· 4 min read
Parasocial Mentorship: This Is Your Life On Ryuichi Sakamoto
Written by Max Alper
Ryuichi Sakamoto died on my birthday this past month on March 28th, 2023, at the age of 71, after a nearly decade long battle with cancer. It feels rather poetic knowing he died on the same day of the year that I was born, as for almost two decades the man’s direct influence on my life has been inescapable.
I was about sixteen years old when I first came across the work of Ryuichi Sakamoto. It was his 2005 piano and electronics duo collaboration record with minimal glitch artist Alva Noto, entitled Insen. The record acted as a conversation between the two artists, with Sakamoto gently setting reverberant consonance on the grand piano, while also providing all sampling source materials for Alva Noto to create rhythmic and granular textures. Ultimately the only sounds we hear on the record are Ryuichi’s piano, whether it be untouched or remixed beyond recognition.
It was this usage of granular synthesis in particular that stuck with me at such a young age. It most likely was the first time I had ever heard such an effect so plain and clearly. Sakamoto would play a single chord on the piano, Alva Noto would capture and freeze it digitally in time and space, playing back these micro loops of pulses and bits as accompaniment to Sakamoto’s original unprocessed piano channel. A conversation between dry and wet, clean and dirty. Not necessarily a digital delay, not necessarily a blended reverberation, something bright and present, yet repetitive, amorphous, and seemingly infinite. These conversations make up this 8 track record in its entirety, and coming in at 47 minutes it is a certified banger of an LP that holds up to this day as if it was released yesterday.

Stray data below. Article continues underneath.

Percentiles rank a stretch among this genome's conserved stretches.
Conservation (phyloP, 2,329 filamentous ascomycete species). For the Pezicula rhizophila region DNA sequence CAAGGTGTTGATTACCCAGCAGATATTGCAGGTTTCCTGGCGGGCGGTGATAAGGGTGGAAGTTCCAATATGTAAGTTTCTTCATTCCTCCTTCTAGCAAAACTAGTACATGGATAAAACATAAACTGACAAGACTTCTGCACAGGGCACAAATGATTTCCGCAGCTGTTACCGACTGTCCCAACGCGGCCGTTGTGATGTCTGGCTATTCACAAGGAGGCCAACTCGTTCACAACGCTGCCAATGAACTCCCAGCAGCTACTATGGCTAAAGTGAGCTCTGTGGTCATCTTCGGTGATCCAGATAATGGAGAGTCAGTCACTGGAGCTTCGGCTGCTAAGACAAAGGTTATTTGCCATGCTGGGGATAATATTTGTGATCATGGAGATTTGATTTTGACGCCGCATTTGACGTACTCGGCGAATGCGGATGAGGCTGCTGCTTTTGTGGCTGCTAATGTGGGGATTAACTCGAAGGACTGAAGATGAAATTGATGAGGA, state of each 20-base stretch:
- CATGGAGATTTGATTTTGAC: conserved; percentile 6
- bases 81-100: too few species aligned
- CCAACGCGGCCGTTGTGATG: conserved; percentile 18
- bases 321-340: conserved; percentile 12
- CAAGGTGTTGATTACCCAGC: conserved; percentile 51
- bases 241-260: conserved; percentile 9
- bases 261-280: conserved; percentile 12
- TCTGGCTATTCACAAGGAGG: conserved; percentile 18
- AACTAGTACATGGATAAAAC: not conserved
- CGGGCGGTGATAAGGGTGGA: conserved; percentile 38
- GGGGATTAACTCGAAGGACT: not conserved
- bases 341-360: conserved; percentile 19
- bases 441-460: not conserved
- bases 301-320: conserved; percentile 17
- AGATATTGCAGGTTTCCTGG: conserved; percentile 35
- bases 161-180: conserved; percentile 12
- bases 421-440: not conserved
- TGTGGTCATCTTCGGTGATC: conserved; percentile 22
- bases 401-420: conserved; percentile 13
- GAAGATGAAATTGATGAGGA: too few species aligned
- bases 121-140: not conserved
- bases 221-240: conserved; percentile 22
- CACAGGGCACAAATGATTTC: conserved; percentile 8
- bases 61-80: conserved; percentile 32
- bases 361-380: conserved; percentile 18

I am thirty-two years old now, and the effects of this record and other collaborative piano works of Ryuichi Sakamoto have followed me for half of my life. I mean, c’mon, I love playing impressionist ass piano improvisations with the sustain pedal down constantly through a wall of time-based signal processing, who doesn’t?! But it wasn’t until during the peak pandemic, when I just so happened to stumble across the biographical documentary on Sakamoto-san, Coda, that I truly came to the realization as to why I had such an affinity for this man and his signature sound.
About halfway through the film, Sakamoto sits in his Greenwich Village apartment in the basement studio, once again at his Steinway. He plays a single note with the sustain pedal on and says the following:
“When I think about music it is usually from a piano perspective. The piano doesn’t sustain sound. Left alone the sound attenuates and then disappears. You can still hear a little but it gets drowned out by ambient noise”
The sound of the single note continues to sustain, just ever so slightly audible.
“I’m fascinated by the notion of a perpetual sound. One that won't dissipate over time. Essentially, the opposite of the piano, because the notes never fade. I suppose in literary terms it would be like a metaphor for an eternity.”